Rhiannon Giddens has made a singular, iconic career out of stretching her brand of folk music, with its miles-deep historical roots and contemporary sensibilities, into just about every field imaginable. A two-time GRAMMY Award and Pulitzer Prize-winning singer and instrumentalist, MacArthur “Genius” grant recipient, and composer of opera, ballet, and film, Giddens has centered her work around the mission of lifting up people whose contributions to American musical history have previously been overlooked or erased, and advocating for a more accurate understanding of the country’s musical origins through art.
As Pitchfork once said, “few artists are so fearless and so ravenous in their exploration”—a journey that has led to NPR naming her one of its 25 Most Influential Women Musicians of the 21st Century and to American Songwriter calling her “one of the most important musical minds currently walking the planet.”
Forher highly anticipated third solo studio album, You’re The One, out August 18 on Nonesuch Records, she recruited producer Jack Splash (Kendrick Lamar, Solange, Alicia Keys, Valerie June, Tank and the Bangas) to help her bring this collection of songs that she’d written over the course of her career—her first album of all originals—to life at Criteria Recording Studios in Miami last November. Together with a band composed of Giddens’s closest musical collaborators from the past decade alongside Miami-based musicians from Splash’s own Rolodex, and topped off with a horn section making an impressive ten- to twelve-person ensemble, they drew from the folk music that Giddens knows so deeply and its pop descendants.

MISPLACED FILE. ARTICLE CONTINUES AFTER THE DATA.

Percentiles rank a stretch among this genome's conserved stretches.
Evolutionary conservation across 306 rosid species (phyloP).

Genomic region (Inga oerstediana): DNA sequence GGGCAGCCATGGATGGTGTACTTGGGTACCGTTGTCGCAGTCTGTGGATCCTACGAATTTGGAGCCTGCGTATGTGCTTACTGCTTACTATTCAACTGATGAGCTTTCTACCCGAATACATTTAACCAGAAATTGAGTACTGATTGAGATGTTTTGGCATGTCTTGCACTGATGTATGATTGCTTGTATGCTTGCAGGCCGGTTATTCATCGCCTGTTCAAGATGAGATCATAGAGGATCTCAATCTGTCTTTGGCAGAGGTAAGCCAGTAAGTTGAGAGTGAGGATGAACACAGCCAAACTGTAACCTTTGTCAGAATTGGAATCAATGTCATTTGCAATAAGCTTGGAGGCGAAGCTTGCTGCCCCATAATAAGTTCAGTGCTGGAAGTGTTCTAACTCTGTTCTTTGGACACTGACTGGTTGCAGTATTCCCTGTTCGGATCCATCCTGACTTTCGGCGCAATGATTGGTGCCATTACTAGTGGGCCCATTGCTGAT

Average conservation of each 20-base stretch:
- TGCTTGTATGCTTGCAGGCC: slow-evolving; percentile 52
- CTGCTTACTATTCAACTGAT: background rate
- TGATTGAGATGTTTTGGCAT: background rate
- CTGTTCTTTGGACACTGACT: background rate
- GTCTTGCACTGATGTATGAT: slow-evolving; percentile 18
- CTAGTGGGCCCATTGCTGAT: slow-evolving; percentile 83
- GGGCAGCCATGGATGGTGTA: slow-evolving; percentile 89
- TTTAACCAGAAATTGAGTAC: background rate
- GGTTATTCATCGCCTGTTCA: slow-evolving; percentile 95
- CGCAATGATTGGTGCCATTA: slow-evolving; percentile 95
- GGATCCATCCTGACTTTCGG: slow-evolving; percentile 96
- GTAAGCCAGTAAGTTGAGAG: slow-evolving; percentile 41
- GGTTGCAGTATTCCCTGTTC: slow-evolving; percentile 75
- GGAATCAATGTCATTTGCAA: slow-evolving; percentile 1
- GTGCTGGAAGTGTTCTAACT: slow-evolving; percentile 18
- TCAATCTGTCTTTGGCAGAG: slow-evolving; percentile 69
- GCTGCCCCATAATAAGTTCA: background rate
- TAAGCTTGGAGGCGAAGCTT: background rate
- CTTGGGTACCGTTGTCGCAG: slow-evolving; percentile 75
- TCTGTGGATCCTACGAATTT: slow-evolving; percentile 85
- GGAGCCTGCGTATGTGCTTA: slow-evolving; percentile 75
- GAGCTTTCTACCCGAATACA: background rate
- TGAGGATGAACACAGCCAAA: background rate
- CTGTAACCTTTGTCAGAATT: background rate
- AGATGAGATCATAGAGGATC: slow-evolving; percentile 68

You’re The One features electric and upright bass, conga, Cajun and piano accordions, guitars, a Western string section, and Miami horns, among other instruments. “I hope that people just hear American music,” Giddens says. “Blues, jazz, Cajun, country, gospel, and rock—it’s all there. I like to be where it meets organically.”
The album is in line with her previous work, as she explains, because it’s yet another kind of project she’s never done before. “I just wanted to expand my sound palette,” Giddens says. “I feel like I’ve done lots in the acoustic realm, and I certainly will again. But these songs really needed a larger field.”
Her song-writing range is audible on You’re The One, from the groovy funk of “Hen In The Foxhouse” to the vintage AM radio-ready ballad “Who Are You Dreaming Of” and the string- band dance music of “Way Over Yonder”—likely the most familiar sound to Giddens’ fans. Her voice, though, is instantly recognizable throughout, even as the sounds around Giddens shift; she owns all of it with ease.
The album opens with “Too Little, Too Late, Too Bad,” an R&B blast (complete with background “shoops” and a horn section) that takes a titan for inspiration. “I listened to a bunch of Aretha Franklin, and then turned to fellow Aretha-nut Dirk Powell and said, ‘Let’s write a song she might have sung!'” Giddens recalls. Her danceable, vivacious tribute to Franklin’s sound is a vocal showcase, spotlighting her soaring high notes and nearly-growling low ones. Another of the album’s highlights, “If You Don’t Know How Sweet It Is,” intentionally puts an edgier spin on the sass of Dolly Parton’s early work, which Giddens channeled in the midst of some real life frustration. “I was like, ‘I’m giving you everything, why are you leaving?'” she recalls of writing the song, which started as a poem.